Network Weaknesses

Technology also adds another dimension to the problem. The ability to organize effectively at scale has seen the emergence of a proliferation of online protest movements and networks. Membership of these groups is typically self-declared, and many do not have recognized “leaders.” This presents a major challenge if the aim is to confront corporate interests or governments: there is nothing to stop the agents of those opponents proclaiming themselves members (or even leaders) of the group in order to subvert or undermine it. (I wrote more about this in a recent article for HistPhil.)

An entire industry has arisen in microtargeting misinformation in order to destabilize democracy around the world.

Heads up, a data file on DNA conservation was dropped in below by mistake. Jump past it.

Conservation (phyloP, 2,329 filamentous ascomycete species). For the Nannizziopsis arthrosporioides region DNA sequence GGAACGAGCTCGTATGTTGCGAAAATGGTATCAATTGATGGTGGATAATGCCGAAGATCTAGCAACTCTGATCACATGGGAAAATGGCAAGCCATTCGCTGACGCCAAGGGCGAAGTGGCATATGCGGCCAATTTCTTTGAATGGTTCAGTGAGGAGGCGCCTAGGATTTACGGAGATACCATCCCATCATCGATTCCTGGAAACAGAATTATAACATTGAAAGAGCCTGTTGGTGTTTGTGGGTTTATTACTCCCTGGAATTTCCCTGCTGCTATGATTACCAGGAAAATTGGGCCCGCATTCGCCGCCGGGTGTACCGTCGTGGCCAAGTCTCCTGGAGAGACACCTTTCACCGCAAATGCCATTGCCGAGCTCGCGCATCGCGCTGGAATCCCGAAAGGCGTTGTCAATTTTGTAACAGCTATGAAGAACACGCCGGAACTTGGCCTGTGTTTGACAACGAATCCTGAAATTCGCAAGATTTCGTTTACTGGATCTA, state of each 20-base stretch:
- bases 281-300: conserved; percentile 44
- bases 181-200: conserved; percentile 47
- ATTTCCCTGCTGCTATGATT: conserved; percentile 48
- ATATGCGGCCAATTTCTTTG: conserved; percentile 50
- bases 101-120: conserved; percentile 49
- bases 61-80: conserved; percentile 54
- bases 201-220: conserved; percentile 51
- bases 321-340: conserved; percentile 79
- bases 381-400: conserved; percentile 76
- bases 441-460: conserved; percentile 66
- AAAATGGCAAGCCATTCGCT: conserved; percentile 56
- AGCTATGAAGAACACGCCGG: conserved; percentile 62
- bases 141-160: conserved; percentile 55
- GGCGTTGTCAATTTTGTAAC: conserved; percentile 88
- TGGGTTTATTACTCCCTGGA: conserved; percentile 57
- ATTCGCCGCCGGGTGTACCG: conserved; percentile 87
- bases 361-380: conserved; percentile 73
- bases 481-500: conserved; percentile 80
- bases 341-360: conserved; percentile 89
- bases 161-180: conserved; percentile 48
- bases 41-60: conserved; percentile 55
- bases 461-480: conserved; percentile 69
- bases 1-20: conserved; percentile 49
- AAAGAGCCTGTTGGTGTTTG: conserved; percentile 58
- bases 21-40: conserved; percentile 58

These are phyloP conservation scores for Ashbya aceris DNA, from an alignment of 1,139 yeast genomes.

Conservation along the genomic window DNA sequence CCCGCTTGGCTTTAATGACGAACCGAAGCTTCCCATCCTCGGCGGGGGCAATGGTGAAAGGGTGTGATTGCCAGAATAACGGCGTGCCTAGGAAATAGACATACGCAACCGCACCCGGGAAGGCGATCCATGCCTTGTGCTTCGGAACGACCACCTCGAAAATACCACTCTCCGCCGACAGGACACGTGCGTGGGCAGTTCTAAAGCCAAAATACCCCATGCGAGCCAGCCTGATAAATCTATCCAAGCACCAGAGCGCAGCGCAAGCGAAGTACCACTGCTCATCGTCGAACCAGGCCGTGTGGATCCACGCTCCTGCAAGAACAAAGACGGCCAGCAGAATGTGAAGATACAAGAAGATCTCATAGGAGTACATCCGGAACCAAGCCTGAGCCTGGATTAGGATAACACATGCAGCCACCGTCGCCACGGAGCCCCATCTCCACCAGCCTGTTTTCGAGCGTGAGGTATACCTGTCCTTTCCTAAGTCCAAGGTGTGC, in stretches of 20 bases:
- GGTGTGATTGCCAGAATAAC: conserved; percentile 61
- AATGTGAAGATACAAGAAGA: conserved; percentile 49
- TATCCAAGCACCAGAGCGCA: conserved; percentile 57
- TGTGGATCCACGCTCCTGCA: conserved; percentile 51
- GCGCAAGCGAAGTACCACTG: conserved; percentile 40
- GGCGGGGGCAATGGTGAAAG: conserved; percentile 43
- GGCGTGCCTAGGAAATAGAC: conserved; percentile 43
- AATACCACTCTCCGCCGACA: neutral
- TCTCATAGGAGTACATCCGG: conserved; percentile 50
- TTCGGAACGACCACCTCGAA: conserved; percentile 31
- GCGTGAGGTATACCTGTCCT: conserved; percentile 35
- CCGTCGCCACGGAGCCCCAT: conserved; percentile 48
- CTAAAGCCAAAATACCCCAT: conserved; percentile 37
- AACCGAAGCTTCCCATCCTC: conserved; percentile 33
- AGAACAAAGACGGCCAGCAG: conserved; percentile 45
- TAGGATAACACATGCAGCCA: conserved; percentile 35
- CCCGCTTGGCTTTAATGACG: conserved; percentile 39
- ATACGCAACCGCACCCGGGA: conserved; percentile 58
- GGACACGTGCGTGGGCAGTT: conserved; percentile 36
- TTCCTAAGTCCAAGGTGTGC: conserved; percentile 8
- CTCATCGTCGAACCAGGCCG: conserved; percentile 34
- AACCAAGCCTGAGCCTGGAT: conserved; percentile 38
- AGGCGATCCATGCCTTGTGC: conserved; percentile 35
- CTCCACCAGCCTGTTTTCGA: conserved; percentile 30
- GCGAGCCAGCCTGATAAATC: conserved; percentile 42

Alternatively, those in power who want to defuse networked protest may engage in “astroturfing,” where they create online groups and movements in order to give the impression of grassroots support for alternative viewpoints on an issue.

This kind of “authenticity theft” is something that civil society organizations need to guard against as their hard-earned trust with the public becomes increasingly valuable. But it’s not just the authenticity of individuals and organizations we need to worry about. Perhaps an even bigger challenge is the authenticity of information.

The Authenticity Deficit

The online “attention economy,” in which content has become abundant and the limiting factor is our ability to pay attention to it, produces unhealthy economic incentives. Those who want to grab and hold our attention know that the best way to do so is to present the most extreme versions of everything. For the unscrupulous, truth becomes irrelevant in the quest for clicks. Perhaps the most relevant example is the rise of “fake news” and conspiracy theories.